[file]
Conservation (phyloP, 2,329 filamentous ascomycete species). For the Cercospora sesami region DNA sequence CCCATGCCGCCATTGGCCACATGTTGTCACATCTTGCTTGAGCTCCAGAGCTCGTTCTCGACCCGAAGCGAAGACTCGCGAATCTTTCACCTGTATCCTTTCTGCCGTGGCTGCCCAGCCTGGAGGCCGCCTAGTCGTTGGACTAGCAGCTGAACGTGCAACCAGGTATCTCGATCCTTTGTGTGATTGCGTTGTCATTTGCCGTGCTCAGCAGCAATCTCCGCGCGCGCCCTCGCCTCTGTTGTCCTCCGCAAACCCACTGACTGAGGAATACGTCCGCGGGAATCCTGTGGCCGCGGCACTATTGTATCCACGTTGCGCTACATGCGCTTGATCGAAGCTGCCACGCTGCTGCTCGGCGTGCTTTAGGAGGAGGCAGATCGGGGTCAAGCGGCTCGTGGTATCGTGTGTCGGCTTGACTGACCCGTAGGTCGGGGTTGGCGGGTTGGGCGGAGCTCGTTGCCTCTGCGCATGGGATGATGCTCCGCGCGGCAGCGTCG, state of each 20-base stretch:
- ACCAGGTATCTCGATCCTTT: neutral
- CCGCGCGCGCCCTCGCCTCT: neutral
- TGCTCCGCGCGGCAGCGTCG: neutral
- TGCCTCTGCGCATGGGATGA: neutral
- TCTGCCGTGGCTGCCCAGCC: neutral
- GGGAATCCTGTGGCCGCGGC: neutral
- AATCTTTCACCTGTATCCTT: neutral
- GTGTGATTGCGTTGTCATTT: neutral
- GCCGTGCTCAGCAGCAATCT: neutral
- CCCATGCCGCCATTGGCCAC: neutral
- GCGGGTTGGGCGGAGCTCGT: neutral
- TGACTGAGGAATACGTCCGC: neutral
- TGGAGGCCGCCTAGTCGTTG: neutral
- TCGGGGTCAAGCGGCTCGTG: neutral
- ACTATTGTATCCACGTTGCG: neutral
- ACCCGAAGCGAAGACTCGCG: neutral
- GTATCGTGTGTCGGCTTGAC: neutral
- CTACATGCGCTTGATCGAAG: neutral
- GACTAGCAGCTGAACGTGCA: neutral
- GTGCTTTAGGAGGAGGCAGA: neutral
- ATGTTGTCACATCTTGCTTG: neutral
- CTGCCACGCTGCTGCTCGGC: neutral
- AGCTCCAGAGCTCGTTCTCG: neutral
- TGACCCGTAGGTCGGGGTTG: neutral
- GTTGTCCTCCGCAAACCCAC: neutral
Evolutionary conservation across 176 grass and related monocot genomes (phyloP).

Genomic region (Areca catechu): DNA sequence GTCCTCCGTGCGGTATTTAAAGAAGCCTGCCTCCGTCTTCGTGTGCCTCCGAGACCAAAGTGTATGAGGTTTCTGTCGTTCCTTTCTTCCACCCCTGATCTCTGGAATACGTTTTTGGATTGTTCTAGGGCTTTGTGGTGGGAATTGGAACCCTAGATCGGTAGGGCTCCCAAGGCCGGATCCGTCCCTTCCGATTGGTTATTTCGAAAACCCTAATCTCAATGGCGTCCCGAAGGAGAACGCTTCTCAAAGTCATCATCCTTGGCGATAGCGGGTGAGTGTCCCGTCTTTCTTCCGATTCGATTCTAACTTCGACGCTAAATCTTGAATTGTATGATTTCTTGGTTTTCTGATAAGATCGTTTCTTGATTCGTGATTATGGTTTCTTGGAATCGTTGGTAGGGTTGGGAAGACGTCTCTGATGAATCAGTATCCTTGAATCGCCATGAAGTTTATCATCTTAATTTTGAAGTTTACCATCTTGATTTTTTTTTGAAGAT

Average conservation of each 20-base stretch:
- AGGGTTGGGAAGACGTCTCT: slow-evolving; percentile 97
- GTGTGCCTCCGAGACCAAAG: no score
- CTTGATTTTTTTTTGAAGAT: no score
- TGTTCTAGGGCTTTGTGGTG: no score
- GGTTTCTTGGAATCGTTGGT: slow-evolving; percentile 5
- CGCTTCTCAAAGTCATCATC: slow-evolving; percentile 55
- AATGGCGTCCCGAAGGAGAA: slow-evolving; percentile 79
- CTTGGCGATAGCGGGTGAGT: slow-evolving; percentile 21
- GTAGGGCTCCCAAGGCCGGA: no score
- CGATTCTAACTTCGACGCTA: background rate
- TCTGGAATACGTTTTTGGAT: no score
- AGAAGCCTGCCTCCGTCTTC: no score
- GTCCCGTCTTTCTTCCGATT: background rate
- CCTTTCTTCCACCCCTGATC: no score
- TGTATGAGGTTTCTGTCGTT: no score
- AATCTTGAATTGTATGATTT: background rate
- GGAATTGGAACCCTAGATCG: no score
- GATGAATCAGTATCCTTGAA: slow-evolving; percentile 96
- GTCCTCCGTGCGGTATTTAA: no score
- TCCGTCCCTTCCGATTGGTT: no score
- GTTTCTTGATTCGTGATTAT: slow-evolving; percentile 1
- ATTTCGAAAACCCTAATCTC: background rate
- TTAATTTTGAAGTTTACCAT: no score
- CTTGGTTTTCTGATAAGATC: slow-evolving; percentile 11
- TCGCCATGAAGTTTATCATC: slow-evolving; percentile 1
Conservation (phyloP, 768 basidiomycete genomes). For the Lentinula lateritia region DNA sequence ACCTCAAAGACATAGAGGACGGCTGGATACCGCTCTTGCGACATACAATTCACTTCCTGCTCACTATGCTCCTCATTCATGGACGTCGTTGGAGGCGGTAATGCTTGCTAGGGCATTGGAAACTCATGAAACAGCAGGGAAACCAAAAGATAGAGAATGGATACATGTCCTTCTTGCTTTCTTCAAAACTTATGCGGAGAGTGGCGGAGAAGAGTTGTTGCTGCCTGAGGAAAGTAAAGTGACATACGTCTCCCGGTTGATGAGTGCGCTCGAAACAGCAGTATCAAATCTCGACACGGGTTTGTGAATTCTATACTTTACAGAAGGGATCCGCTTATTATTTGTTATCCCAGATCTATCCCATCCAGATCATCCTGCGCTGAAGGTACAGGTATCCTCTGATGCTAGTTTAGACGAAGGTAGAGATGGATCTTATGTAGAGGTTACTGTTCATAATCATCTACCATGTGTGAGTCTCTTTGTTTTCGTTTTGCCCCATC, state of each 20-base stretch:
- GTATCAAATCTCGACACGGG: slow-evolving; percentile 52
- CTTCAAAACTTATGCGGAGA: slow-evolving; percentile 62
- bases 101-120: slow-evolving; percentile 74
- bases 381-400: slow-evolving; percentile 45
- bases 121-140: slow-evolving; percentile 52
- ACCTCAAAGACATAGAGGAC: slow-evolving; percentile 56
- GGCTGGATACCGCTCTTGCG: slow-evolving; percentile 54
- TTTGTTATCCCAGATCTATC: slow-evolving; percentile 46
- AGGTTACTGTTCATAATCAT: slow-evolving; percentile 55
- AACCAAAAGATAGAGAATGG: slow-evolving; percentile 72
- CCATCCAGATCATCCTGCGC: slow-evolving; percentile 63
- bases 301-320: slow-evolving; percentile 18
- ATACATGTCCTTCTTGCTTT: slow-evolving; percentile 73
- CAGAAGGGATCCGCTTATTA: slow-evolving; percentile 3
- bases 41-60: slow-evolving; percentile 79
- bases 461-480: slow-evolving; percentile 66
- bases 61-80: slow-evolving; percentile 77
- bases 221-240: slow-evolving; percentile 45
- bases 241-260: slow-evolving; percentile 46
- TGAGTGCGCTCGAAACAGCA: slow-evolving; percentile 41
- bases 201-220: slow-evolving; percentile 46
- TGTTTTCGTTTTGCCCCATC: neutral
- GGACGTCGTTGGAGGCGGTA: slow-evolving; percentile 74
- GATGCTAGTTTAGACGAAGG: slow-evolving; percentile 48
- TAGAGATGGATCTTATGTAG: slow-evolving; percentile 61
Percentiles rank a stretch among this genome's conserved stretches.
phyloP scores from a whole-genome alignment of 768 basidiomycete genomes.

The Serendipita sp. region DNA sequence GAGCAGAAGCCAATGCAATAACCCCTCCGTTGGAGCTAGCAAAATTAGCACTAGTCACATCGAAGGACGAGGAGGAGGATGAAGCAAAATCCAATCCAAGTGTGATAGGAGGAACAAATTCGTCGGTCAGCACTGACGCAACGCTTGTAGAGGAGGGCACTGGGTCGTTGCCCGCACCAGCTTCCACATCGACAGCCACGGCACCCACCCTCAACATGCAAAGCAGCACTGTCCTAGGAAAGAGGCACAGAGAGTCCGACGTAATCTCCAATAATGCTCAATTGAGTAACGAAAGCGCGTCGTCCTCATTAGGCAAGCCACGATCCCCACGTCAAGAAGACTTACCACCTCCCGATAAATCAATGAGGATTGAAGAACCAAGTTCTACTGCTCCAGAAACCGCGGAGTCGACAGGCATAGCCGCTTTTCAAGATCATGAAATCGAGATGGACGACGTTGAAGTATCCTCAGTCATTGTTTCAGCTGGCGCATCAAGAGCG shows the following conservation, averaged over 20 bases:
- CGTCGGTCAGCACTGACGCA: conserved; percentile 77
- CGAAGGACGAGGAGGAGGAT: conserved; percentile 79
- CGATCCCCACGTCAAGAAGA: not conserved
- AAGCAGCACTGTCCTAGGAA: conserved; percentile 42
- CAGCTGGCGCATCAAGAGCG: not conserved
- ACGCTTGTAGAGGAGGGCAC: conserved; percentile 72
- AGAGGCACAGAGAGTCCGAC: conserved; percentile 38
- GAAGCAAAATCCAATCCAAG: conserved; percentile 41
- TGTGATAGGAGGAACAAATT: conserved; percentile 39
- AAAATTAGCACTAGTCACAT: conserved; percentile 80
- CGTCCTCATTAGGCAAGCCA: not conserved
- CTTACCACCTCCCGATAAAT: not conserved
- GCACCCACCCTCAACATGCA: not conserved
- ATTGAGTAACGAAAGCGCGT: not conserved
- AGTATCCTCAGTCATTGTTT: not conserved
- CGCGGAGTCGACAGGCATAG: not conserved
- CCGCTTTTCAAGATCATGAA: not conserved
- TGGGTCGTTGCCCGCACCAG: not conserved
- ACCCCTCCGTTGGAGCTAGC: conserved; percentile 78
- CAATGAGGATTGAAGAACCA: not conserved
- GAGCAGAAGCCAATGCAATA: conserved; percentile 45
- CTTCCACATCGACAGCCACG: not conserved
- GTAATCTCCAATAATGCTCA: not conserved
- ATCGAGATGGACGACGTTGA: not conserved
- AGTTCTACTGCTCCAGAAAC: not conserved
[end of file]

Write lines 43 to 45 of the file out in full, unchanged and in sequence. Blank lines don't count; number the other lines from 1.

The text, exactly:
- CCTTTCTTCCACCCCTGATC: no score
- TGTATGAGGTTTCTGTCGTT: no score
- AATCTTGAATTGTATGATTT: background rate